Wide Angle

Morocco : Cannabis revenues may exceed those of agricultural products

According to studies carried out by the Ministry of Interior, the net income per hectare of cannabis could reach around 110,000 dirhams per year, which could exceed the income of all agricultural products in the Kingdom.

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Before the Committee of Interior, Local Authorities, Housing and City Policy, a summary of feasibility studies related to the legalization of cannabis was presented on Tuesday. It found that the area planted has declined considerably since 2003, from around 130,000 hectares in the early 2000s to less than 50,000 hectares in recent years. 

Studies have also shown that according to the last national agricultural census in 2016, plots of less than one hectare represent about 80% of the total number of plots cultivated, and the average area per family is 1.25 hectares.

The number of people practicing this still-illegal agriculture is estimated at around 400,000 people, or nearly 60,000 families, while the total annual income rose from around 5.3 billion dirhams (500 million euros) in the early 2000s to around 3.4 billion dirhams (325 million euros) today. The final number of transactions in Europe has gone from around 128 billion dirhams (12 billion euros) to around 115 billion dirhams (10.8 billion euros).

The study confirmed that the traditional farmer is exploited by smuggling networks, as they benefit from only 3% of the final income, compared to around 12% made by a farmer in the legal market.

An impact on the environment of a threatened activity

The document also clarified that the cultivation of cannabis currently leads to excessive exploitation of agricultural land, due to the abandonment of agricultural rotation, the depletion of groundwater, as well as the excessive use of fertilizers which pollutes groundwater and accelerates the rate of erosion.

The cultivation of cannabis also leads to deforestation, with a thousand hectares per year destroyed. Experts estimate that 40% of the forest cover in the northern region was lost between the 1960s and 1980s.

This damage got even worse after the introduction of hybrid varieties of the plant with high productivity and higher THC content.

The studies also add that the legalization of medical and recreational cannabis, currently underway in Europe and expected to cover most of the continent in the next ten years, threatens the export market for illegal agricultural products, which represent around 80% of the production. They explain that signs of this threat began to appear several years ago due to the drop in the prices of the product and the quantities sold.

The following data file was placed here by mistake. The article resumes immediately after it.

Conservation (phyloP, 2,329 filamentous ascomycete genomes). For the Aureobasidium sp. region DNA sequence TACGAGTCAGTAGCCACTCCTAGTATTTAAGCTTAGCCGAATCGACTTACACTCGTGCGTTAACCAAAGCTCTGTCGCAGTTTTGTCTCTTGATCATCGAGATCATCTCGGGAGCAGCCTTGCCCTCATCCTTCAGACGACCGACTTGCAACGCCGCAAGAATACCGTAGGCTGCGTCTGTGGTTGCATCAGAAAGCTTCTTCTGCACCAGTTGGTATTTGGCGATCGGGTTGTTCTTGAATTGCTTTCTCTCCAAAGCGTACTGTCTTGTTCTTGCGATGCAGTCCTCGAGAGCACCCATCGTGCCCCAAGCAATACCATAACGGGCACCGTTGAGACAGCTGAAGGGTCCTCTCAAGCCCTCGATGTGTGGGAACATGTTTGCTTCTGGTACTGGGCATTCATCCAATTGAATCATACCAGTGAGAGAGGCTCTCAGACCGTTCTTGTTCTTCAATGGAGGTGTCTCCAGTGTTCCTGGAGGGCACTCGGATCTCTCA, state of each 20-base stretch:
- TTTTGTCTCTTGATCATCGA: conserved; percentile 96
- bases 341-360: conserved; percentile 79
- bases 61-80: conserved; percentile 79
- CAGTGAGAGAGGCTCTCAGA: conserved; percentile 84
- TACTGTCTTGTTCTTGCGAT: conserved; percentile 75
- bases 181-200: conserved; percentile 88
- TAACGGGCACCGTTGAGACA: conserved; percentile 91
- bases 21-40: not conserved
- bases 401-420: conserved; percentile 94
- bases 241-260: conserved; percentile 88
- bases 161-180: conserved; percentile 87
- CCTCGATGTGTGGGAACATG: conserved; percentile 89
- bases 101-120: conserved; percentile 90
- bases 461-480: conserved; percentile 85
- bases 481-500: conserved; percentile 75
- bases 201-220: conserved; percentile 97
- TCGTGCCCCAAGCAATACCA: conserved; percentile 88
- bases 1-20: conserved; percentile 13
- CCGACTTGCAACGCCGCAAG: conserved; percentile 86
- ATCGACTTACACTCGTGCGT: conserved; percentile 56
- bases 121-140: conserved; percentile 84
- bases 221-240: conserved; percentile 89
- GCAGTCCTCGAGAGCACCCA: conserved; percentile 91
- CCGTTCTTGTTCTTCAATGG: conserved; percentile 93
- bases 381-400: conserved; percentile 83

Exceeding Morocco's current total agricultural income

The feasibility studies explain that the annual net income of cannabis for medical use could be around 110,000 dirhams per hectare, an improvement of about 40% compared to current revenues, all within the framework of «practices respecting the standards of sustainable agriculture».

Regarding export markets, the document emphasizes the prospects for Europe by 2028, according to two hypotheses. The first targets 10% of the medical cannabis market (4.2 billion dollars out of a total of 42 billion dollars), while the second hypothesis concerns 15% of the market, that is 6.3 billion dollars, and agricultural revenues of 630 million dollars. 

In addition, these studies show that the European market will be targeted in the first place, in particular because of the ease of penetration and taking into account factors linked to consumption forecasts and the volume of imports.

At the legislative level, the priority markets for Moroccan medical cannabis are Spain, the Netherlands, the United Kingdom and Germany, with forecasts of 25 billion dollars per year by 2028. The same studies show that taking into account the potential of the French and Italian markets will increase the volume of the potential market by 17 billion dollars, to reach 42 billion dollars.

The medical use of this plant would reduce a number of risks related to smuggling and drug consumption, as well as those related to health and the environment. Economically, the development of this production chain will allow the Kingdom to move from the status of an importing country to that of an exporter of medical, pharmaceutical and industrial products.

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